Judy Murray believes facilities should be provided to help young talent build on her son Andy's Wimbledon triumph.
He became the first British player to win the tournament since Fred Perry in 1936, when he defeated Serbian Novak Djokovic in three sets on July 7, but his mother fears a lack of opportunities will prevent others from taking up the sport.
"The country will go tennis crazy. Kids and adults will want to try tennis and not all of them will get the opportunity," she told BBC Newsnight.
"The key is to make sure there are as many public courts in as many communities we can put them in if we're going to tap into this great imagination."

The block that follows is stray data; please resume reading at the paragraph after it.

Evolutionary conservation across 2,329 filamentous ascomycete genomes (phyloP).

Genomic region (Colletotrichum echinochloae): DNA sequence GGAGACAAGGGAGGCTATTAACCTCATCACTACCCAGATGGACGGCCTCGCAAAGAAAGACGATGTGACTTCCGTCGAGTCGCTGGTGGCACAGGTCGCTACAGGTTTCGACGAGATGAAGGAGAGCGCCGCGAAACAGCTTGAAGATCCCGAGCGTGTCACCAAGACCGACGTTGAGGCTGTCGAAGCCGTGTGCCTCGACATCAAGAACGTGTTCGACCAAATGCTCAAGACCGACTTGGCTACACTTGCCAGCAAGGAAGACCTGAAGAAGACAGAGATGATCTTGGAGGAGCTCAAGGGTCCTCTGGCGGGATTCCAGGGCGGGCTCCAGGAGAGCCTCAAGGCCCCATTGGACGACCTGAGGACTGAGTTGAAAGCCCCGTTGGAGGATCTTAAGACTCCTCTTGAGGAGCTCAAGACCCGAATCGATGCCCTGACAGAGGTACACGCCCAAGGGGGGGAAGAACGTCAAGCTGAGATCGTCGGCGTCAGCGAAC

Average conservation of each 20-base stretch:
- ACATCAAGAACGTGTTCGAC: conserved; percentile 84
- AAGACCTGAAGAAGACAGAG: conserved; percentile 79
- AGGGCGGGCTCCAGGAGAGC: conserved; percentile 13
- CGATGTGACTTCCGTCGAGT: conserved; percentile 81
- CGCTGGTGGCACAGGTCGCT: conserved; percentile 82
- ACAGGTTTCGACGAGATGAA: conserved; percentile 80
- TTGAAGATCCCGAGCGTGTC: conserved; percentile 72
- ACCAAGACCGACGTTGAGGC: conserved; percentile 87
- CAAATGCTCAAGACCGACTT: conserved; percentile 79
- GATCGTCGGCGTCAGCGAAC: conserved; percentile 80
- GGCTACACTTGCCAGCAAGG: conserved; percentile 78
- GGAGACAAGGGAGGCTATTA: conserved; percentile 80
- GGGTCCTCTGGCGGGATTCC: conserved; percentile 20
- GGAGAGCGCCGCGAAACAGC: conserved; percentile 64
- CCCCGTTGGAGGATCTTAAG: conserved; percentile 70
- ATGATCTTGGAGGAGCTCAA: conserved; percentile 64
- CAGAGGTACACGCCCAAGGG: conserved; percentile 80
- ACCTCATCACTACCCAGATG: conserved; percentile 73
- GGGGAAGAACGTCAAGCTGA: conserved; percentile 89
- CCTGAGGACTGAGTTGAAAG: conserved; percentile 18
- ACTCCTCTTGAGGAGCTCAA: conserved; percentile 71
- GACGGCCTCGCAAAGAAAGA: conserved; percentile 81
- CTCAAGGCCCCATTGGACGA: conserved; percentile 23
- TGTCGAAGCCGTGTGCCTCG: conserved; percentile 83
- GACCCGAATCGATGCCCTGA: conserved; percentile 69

An issue that many feel prevents tennis in the UK from developing is the notion that it is exclusively middle-class, which is something that the British Fed Cup team coach wants to change.
"I'd like it to become way more inclusive. I think it still is [too elitist].
"Some moves have been made to make things better but there's still such a long way to go and there are huge swathes of the country where you can't find tennis courts.
"You need to build courts in areas where they currently don't exist for it to become a much more inclusive sport."
The coaching side of the game is another area where Murray feels the UK is lagging behind, and she has called for British coaches to expand the sport to children from less privileged areas.
"We need to get into rural areas and disadvantaged areas and get tennis to people that haven't had the opportunity to play," she said.
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